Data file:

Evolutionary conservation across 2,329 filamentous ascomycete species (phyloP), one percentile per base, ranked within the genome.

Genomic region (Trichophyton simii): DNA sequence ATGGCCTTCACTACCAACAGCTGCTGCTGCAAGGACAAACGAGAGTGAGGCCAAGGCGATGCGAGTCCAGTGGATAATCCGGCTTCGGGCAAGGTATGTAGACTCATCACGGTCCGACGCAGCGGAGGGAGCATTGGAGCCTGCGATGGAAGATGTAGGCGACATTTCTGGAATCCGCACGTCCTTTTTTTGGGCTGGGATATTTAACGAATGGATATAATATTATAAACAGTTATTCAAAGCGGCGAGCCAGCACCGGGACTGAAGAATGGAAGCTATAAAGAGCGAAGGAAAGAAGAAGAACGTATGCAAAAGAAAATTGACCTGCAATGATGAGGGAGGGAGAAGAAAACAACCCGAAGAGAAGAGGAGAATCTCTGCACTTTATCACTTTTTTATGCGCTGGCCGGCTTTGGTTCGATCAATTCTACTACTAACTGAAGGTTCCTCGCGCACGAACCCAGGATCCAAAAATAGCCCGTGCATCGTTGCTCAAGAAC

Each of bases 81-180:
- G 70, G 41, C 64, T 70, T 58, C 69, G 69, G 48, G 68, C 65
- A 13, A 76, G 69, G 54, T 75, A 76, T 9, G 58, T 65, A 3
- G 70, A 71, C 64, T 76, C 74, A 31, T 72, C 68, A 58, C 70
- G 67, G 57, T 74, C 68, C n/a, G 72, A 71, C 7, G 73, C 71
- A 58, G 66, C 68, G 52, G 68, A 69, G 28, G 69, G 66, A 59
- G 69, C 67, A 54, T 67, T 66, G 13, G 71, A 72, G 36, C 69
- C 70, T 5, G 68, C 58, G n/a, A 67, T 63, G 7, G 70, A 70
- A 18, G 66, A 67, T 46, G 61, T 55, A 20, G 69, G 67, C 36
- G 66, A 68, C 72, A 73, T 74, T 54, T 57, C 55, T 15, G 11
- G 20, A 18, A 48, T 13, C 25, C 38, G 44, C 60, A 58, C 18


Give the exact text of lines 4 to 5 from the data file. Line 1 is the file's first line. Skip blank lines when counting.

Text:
- G 70, G 41, C 64, T 70, T 58, C 69, G 69, G 48, G 68, C 65
- A 13, A 76, G 69, G 54, T 75, A 76, T 9, G 58, T 65, A 3